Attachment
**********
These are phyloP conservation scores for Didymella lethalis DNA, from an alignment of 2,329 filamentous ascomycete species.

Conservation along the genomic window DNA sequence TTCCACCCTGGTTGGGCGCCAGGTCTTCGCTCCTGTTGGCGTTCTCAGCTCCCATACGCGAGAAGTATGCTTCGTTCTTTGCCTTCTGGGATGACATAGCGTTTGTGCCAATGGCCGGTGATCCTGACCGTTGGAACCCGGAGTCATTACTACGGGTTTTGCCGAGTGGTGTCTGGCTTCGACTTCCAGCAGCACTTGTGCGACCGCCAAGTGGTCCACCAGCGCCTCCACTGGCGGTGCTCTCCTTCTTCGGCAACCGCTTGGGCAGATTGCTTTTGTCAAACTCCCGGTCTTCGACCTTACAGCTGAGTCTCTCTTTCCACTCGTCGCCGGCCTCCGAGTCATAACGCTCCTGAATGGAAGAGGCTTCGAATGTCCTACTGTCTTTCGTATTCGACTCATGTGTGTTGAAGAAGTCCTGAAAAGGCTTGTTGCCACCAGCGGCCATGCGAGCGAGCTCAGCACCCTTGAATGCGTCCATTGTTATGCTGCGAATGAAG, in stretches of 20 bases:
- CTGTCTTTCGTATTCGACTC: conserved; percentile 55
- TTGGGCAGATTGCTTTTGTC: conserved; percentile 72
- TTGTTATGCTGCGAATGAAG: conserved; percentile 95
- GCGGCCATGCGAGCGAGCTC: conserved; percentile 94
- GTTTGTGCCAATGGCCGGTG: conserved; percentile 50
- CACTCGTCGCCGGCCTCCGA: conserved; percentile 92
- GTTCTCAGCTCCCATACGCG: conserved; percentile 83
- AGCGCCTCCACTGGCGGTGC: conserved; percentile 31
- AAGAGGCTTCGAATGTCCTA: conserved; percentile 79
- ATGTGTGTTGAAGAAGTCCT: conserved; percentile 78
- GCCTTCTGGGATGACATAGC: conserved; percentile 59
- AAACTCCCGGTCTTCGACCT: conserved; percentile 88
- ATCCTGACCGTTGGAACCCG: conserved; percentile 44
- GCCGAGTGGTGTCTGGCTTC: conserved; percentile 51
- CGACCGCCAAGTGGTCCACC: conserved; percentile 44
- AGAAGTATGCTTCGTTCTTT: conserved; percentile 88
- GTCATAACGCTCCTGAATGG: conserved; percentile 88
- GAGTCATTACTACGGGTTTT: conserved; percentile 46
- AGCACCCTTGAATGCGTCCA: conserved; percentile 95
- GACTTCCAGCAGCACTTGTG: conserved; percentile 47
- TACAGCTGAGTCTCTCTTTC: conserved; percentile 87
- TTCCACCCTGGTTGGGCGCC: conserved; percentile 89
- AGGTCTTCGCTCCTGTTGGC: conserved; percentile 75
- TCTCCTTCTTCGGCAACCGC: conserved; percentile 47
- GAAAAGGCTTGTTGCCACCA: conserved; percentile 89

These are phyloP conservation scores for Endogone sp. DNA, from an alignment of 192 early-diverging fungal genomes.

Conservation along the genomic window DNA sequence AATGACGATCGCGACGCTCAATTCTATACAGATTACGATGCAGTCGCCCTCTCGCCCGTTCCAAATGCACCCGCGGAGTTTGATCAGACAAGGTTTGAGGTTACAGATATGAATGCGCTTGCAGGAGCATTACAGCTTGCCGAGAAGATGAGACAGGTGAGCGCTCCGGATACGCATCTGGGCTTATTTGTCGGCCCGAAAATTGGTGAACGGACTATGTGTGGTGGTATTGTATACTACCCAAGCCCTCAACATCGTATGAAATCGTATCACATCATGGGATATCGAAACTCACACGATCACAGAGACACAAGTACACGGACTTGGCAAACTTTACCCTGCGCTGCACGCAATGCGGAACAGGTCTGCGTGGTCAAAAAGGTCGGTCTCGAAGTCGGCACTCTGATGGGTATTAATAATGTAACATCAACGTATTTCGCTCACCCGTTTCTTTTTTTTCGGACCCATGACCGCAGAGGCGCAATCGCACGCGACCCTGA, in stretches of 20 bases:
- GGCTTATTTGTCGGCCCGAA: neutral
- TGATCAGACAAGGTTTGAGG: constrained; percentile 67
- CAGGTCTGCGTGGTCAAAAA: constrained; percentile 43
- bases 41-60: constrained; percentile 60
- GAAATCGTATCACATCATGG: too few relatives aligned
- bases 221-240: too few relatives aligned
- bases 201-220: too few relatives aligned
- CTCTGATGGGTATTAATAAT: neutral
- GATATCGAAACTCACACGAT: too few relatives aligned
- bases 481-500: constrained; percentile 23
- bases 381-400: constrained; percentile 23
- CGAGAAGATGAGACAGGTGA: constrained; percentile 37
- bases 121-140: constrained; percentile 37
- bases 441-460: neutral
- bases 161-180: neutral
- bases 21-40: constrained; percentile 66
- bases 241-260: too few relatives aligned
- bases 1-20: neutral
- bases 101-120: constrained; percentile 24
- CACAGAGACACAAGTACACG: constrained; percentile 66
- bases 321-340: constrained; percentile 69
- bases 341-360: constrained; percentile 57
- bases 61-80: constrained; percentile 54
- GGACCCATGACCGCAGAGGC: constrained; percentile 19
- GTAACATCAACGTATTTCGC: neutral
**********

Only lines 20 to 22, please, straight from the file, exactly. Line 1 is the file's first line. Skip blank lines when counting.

- GAGTCATTACTACGGGTTTT: conserved; percentile 46
- AGCACCCTTGAATGCGTCCA: conserved; percentile 95
- GACTTCCAGCAGCACTTGTG: conserved; percentile 47